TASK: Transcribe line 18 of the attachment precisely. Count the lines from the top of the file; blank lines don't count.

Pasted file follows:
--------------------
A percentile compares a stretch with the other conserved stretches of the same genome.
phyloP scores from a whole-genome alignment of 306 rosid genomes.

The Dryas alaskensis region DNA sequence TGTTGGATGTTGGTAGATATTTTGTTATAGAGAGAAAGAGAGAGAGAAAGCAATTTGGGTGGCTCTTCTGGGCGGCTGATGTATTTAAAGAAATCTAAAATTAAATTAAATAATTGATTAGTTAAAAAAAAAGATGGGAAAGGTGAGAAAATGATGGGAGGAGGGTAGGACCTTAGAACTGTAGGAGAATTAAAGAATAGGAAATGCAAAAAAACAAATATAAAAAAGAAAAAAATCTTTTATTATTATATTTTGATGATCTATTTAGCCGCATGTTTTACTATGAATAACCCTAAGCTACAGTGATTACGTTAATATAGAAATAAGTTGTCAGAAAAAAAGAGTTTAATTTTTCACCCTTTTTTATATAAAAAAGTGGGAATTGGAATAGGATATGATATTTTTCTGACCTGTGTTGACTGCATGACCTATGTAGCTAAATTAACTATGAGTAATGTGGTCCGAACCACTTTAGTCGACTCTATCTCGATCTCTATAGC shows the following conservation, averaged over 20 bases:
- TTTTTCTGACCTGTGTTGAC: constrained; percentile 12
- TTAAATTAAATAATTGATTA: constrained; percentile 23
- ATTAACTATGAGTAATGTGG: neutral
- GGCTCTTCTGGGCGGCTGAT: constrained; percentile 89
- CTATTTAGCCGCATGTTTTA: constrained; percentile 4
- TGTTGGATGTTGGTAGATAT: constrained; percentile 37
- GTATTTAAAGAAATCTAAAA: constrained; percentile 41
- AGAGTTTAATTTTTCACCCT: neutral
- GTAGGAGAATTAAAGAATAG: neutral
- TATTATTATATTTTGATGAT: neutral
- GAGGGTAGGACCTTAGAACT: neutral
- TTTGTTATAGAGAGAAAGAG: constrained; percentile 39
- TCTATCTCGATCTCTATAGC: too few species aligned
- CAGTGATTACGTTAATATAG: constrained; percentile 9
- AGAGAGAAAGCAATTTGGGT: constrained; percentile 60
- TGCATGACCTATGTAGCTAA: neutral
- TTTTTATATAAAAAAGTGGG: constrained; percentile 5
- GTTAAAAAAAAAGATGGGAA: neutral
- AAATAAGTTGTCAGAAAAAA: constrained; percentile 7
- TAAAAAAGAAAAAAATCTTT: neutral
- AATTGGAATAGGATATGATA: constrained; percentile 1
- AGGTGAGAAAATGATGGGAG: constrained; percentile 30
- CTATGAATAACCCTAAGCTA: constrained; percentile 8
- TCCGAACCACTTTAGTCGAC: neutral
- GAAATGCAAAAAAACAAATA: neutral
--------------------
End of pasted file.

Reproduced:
- AGAGAGAAAGCAATTTGGGT: constrained; percentile 60